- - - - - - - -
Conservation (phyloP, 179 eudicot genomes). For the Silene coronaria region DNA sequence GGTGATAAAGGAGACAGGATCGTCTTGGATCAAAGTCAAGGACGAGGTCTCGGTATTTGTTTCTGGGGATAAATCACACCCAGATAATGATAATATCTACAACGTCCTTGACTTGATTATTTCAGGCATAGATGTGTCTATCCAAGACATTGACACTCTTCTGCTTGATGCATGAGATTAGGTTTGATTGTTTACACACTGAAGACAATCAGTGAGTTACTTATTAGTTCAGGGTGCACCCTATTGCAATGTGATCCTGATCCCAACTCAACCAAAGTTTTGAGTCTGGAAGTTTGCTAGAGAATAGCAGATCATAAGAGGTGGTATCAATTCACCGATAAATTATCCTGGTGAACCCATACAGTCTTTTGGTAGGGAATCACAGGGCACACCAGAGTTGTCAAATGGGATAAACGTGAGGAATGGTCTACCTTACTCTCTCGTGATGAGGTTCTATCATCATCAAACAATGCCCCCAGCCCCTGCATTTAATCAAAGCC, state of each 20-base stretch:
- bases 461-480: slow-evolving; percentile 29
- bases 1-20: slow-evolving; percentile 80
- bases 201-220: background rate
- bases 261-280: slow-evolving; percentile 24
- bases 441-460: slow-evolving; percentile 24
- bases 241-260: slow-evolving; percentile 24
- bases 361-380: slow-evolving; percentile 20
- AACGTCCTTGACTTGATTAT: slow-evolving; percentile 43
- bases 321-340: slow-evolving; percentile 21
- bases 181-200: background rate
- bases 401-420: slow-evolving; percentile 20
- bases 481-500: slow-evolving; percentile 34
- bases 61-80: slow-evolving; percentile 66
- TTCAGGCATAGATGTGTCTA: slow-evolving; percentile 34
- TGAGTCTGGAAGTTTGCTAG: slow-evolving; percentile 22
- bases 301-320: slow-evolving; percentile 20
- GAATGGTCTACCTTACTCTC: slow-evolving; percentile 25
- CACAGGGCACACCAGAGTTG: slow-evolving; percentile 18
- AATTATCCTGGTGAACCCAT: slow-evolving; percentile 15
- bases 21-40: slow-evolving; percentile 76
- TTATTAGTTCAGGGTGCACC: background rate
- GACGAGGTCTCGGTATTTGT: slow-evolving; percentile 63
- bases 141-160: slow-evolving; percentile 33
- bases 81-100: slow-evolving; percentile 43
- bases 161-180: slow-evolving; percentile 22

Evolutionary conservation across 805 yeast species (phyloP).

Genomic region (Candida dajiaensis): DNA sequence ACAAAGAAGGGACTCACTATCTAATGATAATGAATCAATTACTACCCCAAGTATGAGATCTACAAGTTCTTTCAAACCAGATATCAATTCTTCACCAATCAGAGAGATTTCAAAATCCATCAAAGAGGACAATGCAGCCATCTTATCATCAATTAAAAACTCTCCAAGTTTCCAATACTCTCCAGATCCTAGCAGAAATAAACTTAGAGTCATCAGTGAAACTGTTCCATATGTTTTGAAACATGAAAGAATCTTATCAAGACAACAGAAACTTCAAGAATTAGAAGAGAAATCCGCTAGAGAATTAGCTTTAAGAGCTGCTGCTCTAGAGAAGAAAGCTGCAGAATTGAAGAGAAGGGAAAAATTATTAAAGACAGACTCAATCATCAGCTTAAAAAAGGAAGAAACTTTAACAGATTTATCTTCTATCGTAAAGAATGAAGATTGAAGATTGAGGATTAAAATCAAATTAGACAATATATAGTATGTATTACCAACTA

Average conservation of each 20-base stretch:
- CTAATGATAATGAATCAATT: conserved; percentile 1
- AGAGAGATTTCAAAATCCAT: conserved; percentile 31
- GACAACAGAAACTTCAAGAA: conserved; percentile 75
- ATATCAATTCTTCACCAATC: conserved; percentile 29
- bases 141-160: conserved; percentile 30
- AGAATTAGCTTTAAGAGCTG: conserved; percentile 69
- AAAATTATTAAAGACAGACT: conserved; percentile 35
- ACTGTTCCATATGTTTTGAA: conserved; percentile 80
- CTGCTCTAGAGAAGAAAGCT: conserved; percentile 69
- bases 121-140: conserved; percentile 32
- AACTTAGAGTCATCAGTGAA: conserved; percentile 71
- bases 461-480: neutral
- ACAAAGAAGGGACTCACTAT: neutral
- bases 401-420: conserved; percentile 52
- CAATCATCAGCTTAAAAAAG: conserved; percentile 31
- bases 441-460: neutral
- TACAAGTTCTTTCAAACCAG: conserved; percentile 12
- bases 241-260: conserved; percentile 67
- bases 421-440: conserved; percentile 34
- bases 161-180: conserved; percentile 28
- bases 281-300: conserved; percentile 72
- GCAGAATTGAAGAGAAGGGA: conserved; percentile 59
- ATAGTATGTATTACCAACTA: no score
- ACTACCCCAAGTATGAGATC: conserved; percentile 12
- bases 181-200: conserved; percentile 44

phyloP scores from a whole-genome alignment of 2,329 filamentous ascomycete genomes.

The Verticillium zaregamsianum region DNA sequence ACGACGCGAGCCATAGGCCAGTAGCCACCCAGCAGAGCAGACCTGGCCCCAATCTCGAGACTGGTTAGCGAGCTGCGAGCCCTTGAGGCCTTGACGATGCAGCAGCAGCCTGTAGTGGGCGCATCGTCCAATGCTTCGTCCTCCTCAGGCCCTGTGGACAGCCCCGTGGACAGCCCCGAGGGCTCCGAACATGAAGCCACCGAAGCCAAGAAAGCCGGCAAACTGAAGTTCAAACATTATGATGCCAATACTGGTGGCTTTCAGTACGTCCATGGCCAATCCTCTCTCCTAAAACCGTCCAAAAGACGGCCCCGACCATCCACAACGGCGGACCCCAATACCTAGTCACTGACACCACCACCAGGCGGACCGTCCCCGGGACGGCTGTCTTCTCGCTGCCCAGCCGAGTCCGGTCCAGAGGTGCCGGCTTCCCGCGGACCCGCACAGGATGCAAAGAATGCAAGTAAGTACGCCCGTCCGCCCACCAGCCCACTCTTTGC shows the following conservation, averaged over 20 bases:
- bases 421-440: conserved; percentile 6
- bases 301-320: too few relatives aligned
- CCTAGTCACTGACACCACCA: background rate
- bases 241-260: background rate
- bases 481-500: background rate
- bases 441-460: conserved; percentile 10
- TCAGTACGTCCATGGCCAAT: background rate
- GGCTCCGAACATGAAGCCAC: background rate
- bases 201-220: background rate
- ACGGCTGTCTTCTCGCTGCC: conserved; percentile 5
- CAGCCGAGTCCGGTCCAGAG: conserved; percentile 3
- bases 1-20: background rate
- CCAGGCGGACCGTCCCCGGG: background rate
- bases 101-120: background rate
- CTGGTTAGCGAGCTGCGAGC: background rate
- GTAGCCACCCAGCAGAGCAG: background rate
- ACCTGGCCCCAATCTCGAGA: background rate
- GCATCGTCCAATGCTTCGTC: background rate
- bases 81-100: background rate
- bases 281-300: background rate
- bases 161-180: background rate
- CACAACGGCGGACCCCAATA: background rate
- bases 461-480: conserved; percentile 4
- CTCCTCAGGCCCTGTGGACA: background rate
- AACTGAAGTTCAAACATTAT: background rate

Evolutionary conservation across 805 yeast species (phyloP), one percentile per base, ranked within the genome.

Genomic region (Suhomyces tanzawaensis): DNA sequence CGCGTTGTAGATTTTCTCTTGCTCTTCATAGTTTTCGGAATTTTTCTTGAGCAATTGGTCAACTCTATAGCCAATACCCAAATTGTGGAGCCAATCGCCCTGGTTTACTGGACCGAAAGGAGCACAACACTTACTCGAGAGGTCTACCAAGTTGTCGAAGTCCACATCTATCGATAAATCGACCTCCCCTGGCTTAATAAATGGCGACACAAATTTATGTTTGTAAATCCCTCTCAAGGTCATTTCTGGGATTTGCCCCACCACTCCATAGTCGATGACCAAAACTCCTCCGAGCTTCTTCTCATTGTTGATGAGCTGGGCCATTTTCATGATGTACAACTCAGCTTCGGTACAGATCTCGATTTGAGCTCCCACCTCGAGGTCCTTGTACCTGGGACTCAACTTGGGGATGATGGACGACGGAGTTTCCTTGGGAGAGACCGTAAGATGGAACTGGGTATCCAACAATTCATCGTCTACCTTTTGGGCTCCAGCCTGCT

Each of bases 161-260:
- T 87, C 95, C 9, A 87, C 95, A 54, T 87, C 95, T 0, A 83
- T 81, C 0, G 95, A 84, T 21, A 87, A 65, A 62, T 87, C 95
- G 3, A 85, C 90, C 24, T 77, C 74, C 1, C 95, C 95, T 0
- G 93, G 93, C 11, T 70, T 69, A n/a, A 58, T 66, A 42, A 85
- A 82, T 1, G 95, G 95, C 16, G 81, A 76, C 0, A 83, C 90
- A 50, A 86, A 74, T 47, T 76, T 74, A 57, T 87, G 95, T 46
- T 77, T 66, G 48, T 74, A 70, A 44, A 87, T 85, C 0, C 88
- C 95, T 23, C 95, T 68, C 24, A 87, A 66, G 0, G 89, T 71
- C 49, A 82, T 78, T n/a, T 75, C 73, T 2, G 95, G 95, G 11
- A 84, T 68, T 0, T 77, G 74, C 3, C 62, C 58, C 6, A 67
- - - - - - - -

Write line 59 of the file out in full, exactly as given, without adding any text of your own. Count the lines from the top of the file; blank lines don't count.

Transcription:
- CCTAGTCACTGACACCACCA: background rate